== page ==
In the Hilliard exhibition, Soldiers Discovering the Body of Holofernes (above), a startling drawing from around 1550 by the Master of the Liechtenstein Adoration, completes Judith’s saga by focusing solely on the aftermath. It is an exercise in contrasts and contortions, with black and white highlights dancing atop the Master’s distinctively deep purple ground. The resulting Mannerist excess palpably renders the enemy camp’s turmoil following Judith’s ferocious act. While the artist prepared a related drawing of Holofernes’s demise, he made at least two versions of this much rarer subject. Though she is physically absent, Judith’s recent presence is very much felt in the bloody severed neck on the toppled central body. It leaves no doubt of her peak physical form and commitment to her cause. A tiny detail in the distance further cements her tactical ingenuity. The minute dot at the end of a spike issuing diagonally from the besieged city’s gate in fact represents her dripping trophy. Mounted in plain sight before its owner had even been missed, Holofernes’s head became a rallying point for the Israelites that ended the siege.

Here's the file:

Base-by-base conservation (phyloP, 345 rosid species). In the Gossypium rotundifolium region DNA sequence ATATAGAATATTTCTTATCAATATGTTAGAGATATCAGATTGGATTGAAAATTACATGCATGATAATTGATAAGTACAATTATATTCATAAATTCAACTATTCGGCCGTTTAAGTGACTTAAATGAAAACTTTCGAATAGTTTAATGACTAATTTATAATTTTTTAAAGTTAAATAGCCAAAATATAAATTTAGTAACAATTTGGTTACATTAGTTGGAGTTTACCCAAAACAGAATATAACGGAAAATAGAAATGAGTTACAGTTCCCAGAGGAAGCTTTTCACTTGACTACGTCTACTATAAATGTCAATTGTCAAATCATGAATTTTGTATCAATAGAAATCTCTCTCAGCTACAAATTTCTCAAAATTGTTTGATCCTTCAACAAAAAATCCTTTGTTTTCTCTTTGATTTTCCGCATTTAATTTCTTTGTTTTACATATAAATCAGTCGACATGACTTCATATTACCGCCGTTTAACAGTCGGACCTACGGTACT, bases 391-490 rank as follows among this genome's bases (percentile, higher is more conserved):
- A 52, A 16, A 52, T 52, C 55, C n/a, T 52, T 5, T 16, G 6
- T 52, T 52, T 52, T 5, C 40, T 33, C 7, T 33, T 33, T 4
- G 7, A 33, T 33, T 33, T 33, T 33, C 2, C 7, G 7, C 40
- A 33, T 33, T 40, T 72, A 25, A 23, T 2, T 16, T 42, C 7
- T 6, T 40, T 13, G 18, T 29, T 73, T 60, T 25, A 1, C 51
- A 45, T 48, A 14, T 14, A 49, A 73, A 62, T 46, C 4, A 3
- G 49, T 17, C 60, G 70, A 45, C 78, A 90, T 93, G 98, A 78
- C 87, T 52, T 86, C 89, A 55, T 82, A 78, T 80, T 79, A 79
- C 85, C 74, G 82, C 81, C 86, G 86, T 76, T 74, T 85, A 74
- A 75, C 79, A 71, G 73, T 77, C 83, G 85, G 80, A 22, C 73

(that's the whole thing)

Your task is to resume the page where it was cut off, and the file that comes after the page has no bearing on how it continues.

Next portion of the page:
This unusual focus on the discovery (rather than the slaying) of Holofernes reappears in a print series by Philip Galle after Maerten van Heemskerck from 1564 that expanded the Book of Judith narrative into eight scenes. Six of these curious prints are on display near the Gentileschi painting. They document each step of the story exhaustively, including Judith’s radical decision to save her besieged home city of Bethulia; her preparation for the seduction; her wily success with Holofernes; her efficient decapitation of the inebriated general; her victorious display of the head to her people, and finally, the discovery of the headless body and its disheartening effect on the Assyrian army (above). Visitors to both exhibitions will note that the diminutive head appears in the distance above the city walls in both instances (detail from Soldiers Discovering the Body of Holofernes below). Although the Book of Judith explicitly mentions her strategic use of the head, the similarity of the two depictions makes one wonder . . . Did Heemskerck somehow know the Hilliard drawing, perhaps through a painting? If so, he liked what he saw.